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Browsing: Adams Family Correspondence, Volume 2


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Docno: ADMS-04-02-02-0202

Author: Adams, Abigail
Recipient: Adams, John
Date: 1777-06-08

Abigail Adams to John Adams

I generally endeavour to write you once a week, if my Letters do not reach you, tis oweing to the neglect of the post. I generally get Letters from you once a week, but seldom in a fortnight after they are { 258 } wrote. I am sorry to find that your Health fails. I should greatly rejoice to see you, I know of no earthly blessing which would make me happier, but I cannot wish it upon the terms of ill Health. No seperation was ever more painfull to me than the last, may the joy of meeting again be eaquel to the pain of seperation; I regret that I am in a Situation to wish away one of the most precious Blessings of life, yet as the months pass of[f], I count them up with pleasure and reckon upon tomorrow as the 5th which has passd since your absence. I have some times melancholly reflections, and immagine these seperations as preparatory to a still more painfull one in which even hope the anchor of the Soul is lost, but whilst that remains no Temperary absence can ever wean or abate the ardor of my affection. Bound together by many tender ties, there scarcly wanted an addition, yet I feel that there soon will be an additionall one. Many many are the tender sentiments I have felt for the parent on this occasion. I doubt not they are reciprocal, but I often feel the want of his presence and the soothing tenderness of his affection. Is this weakness or is it not?
I am happy in a daughter who is both a companion and an assistant in my Family affairs and who I think has a prudence and steadiness beyond her years.
You express a longing after the enjoyments of your little Farm. I do not wonder at it, that also wants the care and attention of its master—all that the mistress can do is to see that it does not go to ruin. She would take pleasure in improvements, and study them with assiduity if she was possessd with a sufficency to accomplish them. The season promisses plenty at present and the english grass never lookd better.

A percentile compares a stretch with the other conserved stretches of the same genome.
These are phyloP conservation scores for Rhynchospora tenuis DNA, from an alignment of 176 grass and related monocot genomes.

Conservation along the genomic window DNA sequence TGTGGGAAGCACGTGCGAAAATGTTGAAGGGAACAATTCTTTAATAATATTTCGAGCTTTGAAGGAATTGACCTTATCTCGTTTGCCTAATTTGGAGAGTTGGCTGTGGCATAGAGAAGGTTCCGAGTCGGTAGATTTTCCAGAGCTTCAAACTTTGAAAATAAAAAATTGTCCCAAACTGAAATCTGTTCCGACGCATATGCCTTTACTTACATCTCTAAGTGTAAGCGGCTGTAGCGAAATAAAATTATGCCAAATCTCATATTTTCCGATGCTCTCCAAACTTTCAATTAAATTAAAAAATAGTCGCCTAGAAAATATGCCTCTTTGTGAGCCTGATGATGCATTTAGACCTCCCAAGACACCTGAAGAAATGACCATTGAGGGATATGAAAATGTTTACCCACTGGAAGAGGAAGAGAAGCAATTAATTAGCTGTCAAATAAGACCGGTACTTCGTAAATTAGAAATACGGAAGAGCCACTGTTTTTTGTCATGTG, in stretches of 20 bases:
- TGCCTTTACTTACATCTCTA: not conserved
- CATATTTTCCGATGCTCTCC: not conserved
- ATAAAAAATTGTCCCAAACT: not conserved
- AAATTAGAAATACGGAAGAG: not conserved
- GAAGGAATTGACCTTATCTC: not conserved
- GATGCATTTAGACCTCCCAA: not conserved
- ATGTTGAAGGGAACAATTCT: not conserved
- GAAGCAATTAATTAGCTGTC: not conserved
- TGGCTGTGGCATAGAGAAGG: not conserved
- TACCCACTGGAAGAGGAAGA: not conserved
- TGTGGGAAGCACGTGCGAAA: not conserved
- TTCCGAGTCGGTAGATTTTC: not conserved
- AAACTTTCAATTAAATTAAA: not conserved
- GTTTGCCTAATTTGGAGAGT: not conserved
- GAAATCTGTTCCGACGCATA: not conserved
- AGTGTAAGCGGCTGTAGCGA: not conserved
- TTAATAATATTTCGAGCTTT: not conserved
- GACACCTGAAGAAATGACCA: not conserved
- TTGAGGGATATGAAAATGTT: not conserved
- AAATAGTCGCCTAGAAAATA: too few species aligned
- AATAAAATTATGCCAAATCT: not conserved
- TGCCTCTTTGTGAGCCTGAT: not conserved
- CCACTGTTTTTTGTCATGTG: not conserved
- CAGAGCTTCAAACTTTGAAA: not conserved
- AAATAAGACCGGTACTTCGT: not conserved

You inquire after the Asparagrass. It performs very well this year and produces us a great plenty. I long to send you a Barrell of cider, but find it impracticable, as no vessels can pass from this State to yours. I rejoice at the good way our affairs seem to be in and Hope your Herculian Labours will be crownd with more success this year than the last. Every thing wears a better aspect, we have already taken two Transports of theirs with Hessians on board, and this week a prize was carried into Salem taken by the Tyranicide with 4000 Blankets and other valuable articles on board.1
I do not feel very apprehensive of an attack upon Boston. I hope we shall be quiet. I should make a misirable hand of running now. Boston is not what it once was. It has no Head, no Men of distinguishd abilities, they behave like children.
{ 259 }
Col. Holland the infamous Hampshire counterfeiter was taken last week in Boston and is committed to Jail in Irons. I hope they will now keep a strong guard upon him.2
We are not like to get our now unpopular act repeald I fear. I own I was in favour of it, but I have seen it fail and the ill consequences arising from it have made me wish it had never been made. Yet the House are nearly divided about it. Genell. W[arre]n will write you I suppose. He and his Lady have spent part of the week with me.
I wish you would be so good as to mention the dates of the Letters you receive from me. The last date of yours was May 22. 5 dated in May since this day week.3 I wonder how you get time to write so much. I feel very thankfull to you for every line. You will I know remember me often when I cannot write to you.
Good Night tis so dark that I cannot see to add more than that I am with the utmost tenderness Yours ever Yours.